This article is part of a series of articles about why I feel Launchpad is a great home for your Open Source project. I am writing these articles not as an employee of Canonical, but instead as a happy Launchpad user who gets agitated that not enough people know how cool Launchpad is.
One of the things I love about Launchpad is that getting, hacking, sharing, merging in code is dead simple. Much of this is because of it’s tight integration with the Bazaar version control system. Together it provides a kid-in-candy-shop level of awesome if you like to run and hack on code.
One of the things I love about Bazaar is that it is focused on simplicity, and having used CVS and Subversion in the past, and a little bit of git recently, I find Bazaar by far the most naturally connected with my workflow. The reason for this is that I don’t want to care about version control. I am not interested in it, I don’t want to learn it, I don’t plan on sending it a Christmas card; I merely want to learn enough to get code from somewhere, upload it somewhere and rock with it. Bazaar is well suited to my needs because it’s simplicity means that it doesn’t feel like a pain to use.
Getting code is simple. I can click on the Code part of a Launchpad project and Launchpad tells me what command I need to run to grab a branch. As an example, if I want to download code from the Lernid project, I just run:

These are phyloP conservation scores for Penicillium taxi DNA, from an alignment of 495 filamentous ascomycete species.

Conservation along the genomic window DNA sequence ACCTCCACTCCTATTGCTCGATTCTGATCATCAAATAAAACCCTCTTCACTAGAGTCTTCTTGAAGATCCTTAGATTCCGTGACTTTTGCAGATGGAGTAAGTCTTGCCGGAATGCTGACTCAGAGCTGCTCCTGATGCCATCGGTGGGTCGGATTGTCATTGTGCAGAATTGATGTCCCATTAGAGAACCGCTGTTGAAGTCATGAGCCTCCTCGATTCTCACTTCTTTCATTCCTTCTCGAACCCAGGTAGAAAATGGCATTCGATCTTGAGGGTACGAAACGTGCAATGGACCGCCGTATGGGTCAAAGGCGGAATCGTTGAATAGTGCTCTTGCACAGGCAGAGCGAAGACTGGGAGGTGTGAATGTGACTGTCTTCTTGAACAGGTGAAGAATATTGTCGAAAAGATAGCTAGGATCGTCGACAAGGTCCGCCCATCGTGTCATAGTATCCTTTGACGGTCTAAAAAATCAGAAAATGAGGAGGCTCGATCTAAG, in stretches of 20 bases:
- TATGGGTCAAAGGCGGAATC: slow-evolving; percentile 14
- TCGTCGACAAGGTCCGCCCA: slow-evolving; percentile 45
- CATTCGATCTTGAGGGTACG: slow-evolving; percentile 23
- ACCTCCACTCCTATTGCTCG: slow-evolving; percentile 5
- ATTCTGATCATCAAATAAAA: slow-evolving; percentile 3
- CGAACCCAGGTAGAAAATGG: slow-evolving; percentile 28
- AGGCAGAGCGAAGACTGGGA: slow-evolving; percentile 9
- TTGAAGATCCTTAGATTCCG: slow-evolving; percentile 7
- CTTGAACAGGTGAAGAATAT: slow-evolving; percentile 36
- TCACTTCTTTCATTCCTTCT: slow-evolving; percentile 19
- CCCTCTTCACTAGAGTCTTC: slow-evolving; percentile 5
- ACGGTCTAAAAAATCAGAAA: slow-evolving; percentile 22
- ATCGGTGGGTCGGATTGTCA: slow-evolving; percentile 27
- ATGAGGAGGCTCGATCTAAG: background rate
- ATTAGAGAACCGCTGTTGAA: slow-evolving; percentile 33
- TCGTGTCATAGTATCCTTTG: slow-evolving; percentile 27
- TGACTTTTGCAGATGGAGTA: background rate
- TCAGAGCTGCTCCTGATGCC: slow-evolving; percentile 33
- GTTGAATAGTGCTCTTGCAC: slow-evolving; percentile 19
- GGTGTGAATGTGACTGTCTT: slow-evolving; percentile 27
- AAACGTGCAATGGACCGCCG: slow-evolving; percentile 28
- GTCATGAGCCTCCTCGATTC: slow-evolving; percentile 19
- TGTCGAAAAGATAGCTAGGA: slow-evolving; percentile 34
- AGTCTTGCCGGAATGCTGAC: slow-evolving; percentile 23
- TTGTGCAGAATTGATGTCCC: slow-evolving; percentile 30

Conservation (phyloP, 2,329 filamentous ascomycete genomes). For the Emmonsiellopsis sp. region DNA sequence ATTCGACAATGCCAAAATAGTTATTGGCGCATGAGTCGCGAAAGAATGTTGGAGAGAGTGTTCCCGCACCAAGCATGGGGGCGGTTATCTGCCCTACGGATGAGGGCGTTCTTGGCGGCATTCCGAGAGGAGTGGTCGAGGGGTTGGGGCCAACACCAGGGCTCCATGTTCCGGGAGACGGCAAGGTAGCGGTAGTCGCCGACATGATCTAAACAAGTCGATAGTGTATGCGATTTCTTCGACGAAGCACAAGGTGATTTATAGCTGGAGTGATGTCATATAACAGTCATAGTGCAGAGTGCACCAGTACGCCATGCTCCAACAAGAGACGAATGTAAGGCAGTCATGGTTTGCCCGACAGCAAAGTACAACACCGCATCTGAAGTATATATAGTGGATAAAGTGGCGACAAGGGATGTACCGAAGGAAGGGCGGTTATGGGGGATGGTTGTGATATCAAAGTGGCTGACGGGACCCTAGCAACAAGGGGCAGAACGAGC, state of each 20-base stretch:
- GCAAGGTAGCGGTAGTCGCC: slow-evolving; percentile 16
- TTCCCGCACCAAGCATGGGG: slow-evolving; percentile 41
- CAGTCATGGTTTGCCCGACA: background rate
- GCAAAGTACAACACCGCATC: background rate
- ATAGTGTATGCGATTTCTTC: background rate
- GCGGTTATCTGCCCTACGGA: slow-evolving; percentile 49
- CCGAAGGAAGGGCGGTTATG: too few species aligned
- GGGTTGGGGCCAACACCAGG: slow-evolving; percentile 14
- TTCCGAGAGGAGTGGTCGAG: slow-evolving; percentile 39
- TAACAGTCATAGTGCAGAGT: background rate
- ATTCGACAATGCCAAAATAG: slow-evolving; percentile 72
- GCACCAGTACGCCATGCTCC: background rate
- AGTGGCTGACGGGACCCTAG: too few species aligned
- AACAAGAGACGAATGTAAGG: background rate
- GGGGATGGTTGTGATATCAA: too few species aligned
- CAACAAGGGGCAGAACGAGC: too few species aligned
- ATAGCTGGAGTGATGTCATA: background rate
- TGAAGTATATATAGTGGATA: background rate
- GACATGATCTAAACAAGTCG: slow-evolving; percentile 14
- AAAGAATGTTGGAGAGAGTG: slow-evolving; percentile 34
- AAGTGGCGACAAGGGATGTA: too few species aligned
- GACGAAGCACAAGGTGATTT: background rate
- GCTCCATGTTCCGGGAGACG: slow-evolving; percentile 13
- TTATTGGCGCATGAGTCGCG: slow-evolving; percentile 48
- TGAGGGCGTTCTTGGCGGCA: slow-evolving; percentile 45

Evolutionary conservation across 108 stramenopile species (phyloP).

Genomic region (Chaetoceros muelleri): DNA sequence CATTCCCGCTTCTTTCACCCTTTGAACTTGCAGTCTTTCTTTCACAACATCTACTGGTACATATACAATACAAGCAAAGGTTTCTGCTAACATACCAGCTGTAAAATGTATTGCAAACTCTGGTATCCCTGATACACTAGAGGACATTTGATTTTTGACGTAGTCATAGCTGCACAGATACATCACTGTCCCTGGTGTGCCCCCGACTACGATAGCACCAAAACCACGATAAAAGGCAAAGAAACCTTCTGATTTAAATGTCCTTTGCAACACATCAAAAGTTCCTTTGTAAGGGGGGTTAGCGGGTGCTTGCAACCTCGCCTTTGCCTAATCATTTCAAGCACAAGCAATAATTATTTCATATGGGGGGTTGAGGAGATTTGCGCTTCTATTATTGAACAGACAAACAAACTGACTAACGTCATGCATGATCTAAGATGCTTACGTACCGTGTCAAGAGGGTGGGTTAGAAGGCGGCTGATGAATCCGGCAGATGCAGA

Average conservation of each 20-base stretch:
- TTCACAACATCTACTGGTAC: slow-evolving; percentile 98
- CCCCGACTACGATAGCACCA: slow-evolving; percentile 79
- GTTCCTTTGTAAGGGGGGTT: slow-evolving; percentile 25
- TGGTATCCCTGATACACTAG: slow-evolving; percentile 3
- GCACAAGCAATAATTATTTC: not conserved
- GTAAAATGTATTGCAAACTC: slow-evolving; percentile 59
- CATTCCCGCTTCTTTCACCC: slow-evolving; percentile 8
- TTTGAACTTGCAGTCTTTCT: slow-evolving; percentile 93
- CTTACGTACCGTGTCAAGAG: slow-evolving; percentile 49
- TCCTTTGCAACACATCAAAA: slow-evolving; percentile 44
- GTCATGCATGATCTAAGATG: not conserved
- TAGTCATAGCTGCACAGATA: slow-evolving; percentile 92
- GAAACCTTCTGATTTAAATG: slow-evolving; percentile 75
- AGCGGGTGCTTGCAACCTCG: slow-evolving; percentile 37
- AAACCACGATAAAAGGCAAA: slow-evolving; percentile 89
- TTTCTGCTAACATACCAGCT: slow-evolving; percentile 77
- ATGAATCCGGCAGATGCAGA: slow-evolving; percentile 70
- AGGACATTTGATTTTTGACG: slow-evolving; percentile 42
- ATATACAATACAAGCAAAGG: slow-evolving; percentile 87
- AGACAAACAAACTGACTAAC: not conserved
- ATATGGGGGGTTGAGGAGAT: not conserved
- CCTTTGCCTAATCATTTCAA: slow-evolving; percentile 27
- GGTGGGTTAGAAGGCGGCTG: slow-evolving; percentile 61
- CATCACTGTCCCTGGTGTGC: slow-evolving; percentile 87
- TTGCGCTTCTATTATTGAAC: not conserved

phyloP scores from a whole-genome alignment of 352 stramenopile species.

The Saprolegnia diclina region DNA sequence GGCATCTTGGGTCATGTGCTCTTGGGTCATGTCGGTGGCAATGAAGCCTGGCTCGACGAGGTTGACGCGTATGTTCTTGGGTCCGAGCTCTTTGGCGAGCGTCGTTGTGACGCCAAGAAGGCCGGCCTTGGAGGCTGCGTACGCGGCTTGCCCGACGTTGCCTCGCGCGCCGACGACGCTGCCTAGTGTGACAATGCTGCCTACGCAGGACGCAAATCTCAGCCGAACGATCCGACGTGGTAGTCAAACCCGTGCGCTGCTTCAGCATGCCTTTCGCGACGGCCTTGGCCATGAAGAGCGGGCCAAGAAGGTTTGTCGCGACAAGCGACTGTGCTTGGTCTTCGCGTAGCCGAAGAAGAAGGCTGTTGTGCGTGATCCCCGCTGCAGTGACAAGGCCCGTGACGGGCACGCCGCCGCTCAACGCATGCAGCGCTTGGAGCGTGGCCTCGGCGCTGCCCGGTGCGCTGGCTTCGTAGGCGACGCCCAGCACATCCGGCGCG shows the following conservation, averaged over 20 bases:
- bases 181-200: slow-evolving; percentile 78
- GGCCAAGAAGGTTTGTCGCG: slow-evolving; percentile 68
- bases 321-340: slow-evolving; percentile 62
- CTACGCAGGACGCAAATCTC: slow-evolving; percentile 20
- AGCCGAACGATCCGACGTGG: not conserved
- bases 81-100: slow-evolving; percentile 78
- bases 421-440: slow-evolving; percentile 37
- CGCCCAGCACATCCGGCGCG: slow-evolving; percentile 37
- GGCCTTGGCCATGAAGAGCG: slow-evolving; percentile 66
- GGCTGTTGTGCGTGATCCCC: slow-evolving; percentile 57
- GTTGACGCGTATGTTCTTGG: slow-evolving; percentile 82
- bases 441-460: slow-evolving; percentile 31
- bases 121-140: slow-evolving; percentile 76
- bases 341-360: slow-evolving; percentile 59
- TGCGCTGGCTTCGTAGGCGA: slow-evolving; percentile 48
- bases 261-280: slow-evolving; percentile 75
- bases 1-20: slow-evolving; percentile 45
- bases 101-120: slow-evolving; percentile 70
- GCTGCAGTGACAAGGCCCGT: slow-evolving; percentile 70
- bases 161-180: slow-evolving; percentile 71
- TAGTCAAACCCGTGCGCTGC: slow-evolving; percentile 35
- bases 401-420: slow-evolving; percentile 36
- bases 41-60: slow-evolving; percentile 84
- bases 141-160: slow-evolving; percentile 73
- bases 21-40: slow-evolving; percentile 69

bzr branch lp:lernid
This gets me a branch easily, and I am ready to hack on it. when I have my feature or fix ready, I can then push it really easily with:
bzr push bzr:~jonobacon/lernid/my-new-feature
my-new-feature for whatever branch name I want to call it. At this point my branch will appear with the other branches in the Lernid project, so the other developers can download and try it. If I would like to ask the Lernid developers to merge it into their main trunk branch, I can Propose It For Merging in Launchpad which provides a user interface for the developers to review the branch, ask me comments, request changes and otherwise have a conversation about the proposed merge.
This all makes grabbing code, hacking on it, sharing it with others, and asking for it to be merged dead simple.
Not only this, but if you are interesting in contributing to Ubuntu, all source packages are held in Bazaar which means that the same tools and commands for working with code apply to working on one of the most popular Linux distributions too. You can read more about this here.
See a list of all of these Why Launchpad Rocks articles here.